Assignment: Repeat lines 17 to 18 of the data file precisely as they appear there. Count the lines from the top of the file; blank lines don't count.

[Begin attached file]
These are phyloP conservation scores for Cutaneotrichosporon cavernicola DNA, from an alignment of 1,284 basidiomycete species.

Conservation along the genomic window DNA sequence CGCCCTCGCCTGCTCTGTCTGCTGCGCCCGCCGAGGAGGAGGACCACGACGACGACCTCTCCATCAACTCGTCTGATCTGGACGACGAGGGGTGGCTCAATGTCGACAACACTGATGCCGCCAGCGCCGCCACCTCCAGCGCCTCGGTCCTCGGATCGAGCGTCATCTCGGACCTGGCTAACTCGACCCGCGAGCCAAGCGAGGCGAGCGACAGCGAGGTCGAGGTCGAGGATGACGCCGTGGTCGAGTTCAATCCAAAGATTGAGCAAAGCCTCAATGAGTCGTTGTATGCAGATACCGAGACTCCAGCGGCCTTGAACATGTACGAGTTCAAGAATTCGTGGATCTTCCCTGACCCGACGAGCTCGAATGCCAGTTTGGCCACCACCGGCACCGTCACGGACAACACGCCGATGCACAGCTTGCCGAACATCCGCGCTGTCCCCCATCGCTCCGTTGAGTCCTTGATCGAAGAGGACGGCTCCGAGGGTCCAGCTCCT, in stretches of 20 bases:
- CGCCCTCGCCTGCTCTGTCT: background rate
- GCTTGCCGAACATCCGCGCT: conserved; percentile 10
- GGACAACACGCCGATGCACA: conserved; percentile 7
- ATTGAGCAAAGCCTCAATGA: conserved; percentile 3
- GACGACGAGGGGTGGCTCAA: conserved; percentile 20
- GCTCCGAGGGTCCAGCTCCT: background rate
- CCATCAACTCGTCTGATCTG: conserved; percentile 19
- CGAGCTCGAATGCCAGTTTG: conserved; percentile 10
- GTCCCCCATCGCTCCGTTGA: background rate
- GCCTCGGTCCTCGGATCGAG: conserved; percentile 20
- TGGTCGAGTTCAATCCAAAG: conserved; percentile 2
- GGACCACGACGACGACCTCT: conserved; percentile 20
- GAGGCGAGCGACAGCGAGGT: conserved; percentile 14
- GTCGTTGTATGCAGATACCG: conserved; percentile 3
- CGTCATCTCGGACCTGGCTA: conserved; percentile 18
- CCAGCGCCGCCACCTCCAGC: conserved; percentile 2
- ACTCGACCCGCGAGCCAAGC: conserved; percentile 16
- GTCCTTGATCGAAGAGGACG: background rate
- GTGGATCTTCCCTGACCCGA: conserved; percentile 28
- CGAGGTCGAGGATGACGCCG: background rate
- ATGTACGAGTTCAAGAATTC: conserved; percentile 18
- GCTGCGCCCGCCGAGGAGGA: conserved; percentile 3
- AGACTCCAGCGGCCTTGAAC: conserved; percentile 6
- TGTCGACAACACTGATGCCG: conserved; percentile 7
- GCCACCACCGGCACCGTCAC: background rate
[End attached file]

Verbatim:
- CGTCATCTCGGACCTGGCTA: conserved; percentile 18
- CCAGCGCCGCCACCTCCAGC: conserved; percentile 2